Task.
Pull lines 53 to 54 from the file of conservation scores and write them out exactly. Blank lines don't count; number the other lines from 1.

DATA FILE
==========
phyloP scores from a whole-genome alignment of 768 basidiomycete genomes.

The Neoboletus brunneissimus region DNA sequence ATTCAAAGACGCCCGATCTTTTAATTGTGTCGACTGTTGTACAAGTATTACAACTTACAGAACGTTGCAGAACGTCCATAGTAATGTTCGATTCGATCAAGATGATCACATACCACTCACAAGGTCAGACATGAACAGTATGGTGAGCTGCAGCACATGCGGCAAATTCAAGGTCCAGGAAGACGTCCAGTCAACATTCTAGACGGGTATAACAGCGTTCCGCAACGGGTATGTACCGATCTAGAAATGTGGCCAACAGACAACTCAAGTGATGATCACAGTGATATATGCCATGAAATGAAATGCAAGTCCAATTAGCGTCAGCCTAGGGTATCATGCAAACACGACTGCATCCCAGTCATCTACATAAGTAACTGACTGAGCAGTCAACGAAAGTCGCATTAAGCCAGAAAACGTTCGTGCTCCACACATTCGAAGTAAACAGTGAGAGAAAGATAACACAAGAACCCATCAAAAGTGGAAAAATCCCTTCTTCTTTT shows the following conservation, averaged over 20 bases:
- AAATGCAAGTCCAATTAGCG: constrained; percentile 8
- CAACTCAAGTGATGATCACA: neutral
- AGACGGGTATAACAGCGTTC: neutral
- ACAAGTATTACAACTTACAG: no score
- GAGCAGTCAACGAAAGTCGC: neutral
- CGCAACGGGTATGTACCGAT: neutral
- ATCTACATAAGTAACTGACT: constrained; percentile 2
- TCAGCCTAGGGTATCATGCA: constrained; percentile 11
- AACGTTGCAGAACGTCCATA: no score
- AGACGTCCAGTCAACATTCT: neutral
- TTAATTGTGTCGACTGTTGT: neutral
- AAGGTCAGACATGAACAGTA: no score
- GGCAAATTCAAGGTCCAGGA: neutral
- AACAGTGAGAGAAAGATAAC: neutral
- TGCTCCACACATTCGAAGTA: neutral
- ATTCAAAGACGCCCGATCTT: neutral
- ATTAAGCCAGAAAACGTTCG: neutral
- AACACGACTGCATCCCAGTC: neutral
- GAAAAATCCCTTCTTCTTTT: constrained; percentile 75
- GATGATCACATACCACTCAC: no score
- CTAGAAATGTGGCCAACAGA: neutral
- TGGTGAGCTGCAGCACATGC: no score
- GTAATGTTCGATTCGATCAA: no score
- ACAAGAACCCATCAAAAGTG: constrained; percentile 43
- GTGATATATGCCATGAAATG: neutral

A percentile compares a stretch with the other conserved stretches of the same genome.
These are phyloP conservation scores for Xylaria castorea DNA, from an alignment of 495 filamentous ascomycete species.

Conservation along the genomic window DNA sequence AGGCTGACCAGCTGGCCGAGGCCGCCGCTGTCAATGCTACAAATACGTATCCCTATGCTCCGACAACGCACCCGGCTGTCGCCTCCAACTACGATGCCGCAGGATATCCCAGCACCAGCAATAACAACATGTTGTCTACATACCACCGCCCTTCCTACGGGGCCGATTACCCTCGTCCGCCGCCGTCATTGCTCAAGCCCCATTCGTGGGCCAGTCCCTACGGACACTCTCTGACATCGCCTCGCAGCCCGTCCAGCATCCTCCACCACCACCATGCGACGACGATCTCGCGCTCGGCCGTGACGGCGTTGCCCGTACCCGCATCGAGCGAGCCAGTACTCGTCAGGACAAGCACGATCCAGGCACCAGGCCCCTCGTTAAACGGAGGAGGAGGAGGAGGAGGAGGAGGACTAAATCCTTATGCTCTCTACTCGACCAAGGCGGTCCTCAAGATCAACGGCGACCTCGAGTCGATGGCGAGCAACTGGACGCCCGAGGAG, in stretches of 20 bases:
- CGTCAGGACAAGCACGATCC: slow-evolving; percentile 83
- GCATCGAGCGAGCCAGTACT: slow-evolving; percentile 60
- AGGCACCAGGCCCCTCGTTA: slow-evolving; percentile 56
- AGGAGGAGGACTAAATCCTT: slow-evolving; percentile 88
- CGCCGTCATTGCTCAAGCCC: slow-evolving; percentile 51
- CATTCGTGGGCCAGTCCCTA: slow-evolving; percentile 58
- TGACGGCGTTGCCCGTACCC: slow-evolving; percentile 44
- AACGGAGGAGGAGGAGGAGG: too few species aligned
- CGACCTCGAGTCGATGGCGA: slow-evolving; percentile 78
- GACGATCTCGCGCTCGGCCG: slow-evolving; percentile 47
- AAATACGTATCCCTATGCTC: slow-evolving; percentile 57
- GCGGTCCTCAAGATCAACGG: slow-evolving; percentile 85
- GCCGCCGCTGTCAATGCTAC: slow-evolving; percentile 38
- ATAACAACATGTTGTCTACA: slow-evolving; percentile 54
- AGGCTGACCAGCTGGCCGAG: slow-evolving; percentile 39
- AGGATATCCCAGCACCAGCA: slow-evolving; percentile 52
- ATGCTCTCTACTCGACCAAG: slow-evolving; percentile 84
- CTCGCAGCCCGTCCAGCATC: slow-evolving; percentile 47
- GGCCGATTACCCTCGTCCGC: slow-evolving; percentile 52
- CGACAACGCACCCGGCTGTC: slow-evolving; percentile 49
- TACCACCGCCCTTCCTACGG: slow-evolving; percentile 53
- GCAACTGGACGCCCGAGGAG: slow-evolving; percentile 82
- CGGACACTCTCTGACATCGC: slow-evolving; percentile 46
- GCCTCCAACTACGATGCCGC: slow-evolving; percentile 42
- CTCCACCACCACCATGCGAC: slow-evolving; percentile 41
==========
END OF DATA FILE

- CGGACACTCTCTGACATCGC: slow-evolving; percentile 46
- GCCTCCAACTACGATGCCGC: slow-evolving; percentile 42